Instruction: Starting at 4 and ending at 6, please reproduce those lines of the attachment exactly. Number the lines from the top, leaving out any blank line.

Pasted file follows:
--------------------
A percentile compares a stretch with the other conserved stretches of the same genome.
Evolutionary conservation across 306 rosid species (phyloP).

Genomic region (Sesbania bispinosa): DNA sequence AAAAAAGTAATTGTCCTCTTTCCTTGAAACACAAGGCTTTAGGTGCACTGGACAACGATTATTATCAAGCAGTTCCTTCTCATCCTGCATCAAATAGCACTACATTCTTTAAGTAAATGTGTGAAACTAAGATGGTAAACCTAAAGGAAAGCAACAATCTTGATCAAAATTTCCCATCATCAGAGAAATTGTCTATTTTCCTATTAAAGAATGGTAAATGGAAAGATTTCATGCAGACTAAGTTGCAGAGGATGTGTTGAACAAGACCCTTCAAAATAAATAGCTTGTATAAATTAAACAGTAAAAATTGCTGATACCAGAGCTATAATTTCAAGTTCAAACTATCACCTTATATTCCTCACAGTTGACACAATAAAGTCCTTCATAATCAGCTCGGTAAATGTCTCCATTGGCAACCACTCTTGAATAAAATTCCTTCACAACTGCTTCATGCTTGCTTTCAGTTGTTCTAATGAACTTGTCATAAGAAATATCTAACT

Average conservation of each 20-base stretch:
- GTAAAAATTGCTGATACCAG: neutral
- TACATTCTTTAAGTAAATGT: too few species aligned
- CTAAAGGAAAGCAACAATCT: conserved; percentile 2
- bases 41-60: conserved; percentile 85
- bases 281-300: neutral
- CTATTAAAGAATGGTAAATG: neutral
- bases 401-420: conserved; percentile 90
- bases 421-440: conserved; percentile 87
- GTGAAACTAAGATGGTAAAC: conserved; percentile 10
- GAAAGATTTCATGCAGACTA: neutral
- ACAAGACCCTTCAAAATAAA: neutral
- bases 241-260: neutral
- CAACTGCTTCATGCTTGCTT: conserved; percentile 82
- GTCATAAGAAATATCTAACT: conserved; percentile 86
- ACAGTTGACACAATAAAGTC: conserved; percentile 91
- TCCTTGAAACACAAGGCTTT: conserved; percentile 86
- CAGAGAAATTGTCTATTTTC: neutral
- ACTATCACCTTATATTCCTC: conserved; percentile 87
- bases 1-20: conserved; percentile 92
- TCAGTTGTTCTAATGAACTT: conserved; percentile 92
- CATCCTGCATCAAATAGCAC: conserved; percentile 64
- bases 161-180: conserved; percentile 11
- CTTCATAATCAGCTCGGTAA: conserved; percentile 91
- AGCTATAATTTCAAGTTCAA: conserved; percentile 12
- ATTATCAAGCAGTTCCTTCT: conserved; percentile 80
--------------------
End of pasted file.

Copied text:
Average conservation of each 20-base stretch:
- GTAAAAATTGCTGATACCAG: neutral
- TACATTCTTTAAGTAAATGT: too few species aligned